The Outlook for Retail in Hong Kong and China 2016/17 with Chris Exline – CEO of Home Essentials.
16 Feb, 2016
Home Essentials is the world's leading furniture rentals company which also operates home furnishings retail stores around the world. We sat down with Chris to discuss rents, agile retail strategies and how to win the game.
01 You relocated your store from Horizon Plaza and moved to Lyndhurst Terrace in Central, where you took out 8,000 sq ft of retail space. You are currently into your third year there and increasing sales year on year. Can you share with us a little on your agile retail strategy?
Great question… you know more than most that “branding” is neither a logo nor a slogan. It is a promise! For 14 years Home Essentials was widely known for furniture rental. We brought the concept to Hong Kong in 1998, and it was successfully ingrained into the public that this is what we do.
The company name was not Home Exceptional or Home Extraordinary. It is Home Essentials. If you need home items on a short-term basis, the essentials are with us. It worked very well. As time progressed, we needed to find a way to monetize the “goodwill” of our customers. We had thousands of happy customers who would only come to us to rent. But what about the other elements of our experience? So we decided that a flagship retail location on a high street in Central would allow us to showcase our offerings to a whole customer base – extend the experience with an entrenched customer base, and introduce us to a new constituency that did not even know we existed.
Elevating a brand is always a “hostile” experience as those occupying the space you want to enter will not welcome the advance. It is further complicated by not wanting to alienate the core customer base. The location in Central along with excellent guidance from Base Creative allowed us to make the transition. Thank you.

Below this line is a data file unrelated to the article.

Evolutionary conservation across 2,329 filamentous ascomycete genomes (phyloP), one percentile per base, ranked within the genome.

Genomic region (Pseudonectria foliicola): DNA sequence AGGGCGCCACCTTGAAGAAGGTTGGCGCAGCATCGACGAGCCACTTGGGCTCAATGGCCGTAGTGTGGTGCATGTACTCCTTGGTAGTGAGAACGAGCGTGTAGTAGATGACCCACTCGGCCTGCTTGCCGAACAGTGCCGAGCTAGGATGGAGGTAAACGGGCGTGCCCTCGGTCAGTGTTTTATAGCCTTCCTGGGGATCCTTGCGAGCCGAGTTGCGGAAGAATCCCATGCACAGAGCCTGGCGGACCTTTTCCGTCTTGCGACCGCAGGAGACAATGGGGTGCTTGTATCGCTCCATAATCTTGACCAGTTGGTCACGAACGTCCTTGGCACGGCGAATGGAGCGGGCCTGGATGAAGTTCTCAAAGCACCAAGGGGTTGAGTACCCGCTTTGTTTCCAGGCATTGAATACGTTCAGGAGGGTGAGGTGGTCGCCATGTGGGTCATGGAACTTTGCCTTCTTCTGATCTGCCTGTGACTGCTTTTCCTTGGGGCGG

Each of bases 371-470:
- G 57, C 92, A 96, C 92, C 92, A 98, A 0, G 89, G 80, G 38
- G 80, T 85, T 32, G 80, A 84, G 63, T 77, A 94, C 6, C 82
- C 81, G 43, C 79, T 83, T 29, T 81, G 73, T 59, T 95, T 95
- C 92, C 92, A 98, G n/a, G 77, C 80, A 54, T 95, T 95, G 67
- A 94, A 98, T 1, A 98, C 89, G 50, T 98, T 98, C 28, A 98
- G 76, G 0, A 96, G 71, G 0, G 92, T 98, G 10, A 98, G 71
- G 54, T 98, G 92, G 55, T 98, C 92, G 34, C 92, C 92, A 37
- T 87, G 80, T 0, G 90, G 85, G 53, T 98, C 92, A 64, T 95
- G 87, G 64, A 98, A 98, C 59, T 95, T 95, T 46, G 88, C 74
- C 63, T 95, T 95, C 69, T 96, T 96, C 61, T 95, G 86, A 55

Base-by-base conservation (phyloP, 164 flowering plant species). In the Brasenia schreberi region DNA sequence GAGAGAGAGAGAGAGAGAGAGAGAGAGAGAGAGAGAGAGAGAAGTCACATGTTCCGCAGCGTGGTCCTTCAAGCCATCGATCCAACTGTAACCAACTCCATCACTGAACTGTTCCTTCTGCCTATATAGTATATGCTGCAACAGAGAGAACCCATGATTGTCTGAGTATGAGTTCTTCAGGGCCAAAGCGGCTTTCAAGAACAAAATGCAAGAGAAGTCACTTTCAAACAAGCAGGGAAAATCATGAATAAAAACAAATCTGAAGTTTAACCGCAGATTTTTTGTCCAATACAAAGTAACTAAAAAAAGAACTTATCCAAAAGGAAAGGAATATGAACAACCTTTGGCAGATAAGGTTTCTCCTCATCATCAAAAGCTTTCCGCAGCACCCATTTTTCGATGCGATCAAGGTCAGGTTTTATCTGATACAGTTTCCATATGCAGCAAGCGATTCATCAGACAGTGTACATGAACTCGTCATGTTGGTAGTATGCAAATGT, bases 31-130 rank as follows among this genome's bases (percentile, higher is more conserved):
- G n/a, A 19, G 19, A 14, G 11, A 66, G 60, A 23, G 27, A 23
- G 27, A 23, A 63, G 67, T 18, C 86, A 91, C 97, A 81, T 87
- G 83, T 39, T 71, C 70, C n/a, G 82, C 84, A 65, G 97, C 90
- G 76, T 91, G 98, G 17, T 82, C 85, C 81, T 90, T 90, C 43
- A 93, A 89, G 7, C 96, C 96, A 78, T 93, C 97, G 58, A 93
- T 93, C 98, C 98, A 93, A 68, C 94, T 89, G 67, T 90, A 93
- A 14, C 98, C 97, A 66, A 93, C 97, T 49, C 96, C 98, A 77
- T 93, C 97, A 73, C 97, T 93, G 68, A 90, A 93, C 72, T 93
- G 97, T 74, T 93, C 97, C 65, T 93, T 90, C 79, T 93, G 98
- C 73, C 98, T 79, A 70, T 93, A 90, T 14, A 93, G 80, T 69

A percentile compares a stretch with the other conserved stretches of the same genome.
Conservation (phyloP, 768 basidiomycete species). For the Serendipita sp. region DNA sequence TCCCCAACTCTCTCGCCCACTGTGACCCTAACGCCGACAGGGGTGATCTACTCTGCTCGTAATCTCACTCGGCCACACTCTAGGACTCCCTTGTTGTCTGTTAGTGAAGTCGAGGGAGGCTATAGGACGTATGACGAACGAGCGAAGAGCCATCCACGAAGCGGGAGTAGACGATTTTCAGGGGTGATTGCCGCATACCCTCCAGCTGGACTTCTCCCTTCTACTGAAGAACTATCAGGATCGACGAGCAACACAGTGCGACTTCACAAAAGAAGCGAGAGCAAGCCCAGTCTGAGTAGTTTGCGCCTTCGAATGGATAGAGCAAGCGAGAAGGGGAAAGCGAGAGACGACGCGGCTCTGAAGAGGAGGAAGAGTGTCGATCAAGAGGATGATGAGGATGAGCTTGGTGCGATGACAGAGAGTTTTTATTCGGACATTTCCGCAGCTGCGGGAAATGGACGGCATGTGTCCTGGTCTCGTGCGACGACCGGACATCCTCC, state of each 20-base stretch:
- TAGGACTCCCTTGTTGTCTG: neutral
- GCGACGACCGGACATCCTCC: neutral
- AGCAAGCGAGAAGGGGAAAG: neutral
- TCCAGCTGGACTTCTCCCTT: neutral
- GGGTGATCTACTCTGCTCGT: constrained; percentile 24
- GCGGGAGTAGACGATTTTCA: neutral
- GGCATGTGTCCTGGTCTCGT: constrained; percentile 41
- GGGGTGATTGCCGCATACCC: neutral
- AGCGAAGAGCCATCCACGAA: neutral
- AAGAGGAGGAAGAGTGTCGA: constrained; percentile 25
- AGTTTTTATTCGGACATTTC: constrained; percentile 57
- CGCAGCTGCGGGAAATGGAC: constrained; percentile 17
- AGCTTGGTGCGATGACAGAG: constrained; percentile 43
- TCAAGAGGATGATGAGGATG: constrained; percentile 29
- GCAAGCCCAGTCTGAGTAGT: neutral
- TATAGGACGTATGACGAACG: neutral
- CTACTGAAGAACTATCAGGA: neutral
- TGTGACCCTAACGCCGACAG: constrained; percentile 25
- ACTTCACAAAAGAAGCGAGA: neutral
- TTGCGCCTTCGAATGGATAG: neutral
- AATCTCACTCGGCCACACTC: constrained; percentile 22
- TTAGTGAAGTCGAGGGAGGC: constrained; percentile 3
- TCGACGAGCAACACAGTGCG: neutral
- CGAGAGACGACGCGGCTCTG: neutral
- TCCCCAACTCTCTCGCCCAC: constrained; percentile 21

02 What is your economic forecast for retail in Hong Kong and China for the next 1-2 years?
Retail in Hong Kong will experience some of the most cathartic challenges in its 200 years of history. Unlike other cities in the world, over 50% of Hong Kong retailing depends on some form of tourism, whilst the balance caters to local needs. A surreal perception exists among Hong Kong people that the two are not intertwined. This is catastrophic. They are! A drop in one of them impacts the other. Yes, density (the densest place on Earth) presents a false sense of security and protection, but the drop in tourists and expatriate arrivals reduces disposable income. Vacancies will rise in the secondary and tertiary areas. The core areas (Central, Causeway Bay, Tsim Sha Tsui…) will remain full but at lower rates.
China’s retail environment is a question that no one can answer. You have more retail square footage coming onto the market than the USA produced in 100 years. There are simply not enough retailers to fill the spaces. More importantly, you have the highest usage of Internet shopping in China.
03 Can you give us 3 key strategy points that you feel strongly influence retail success?
Listen to the market and the customers. Stop thinking that retail is seasonal and style-driven. It is a need-driven business. People part with cash when they have to, and it is not influenced by what the latest home furnishing style is.
04 You studied business at Harvard and after that you were a leader in the USA property market - does this give you an edge in Hong Kong? What do you feel is important for winning at retail?
Harvard was/is awesome. However, prayer is often more effective IF you are willing to listen! Life, business… are best when combining all of life’s experiences. You cannot simply rely upon one of them.
05 If you were starting out again tomorrow knowing what you know now, what business would you go into?
CEO of Home Essentials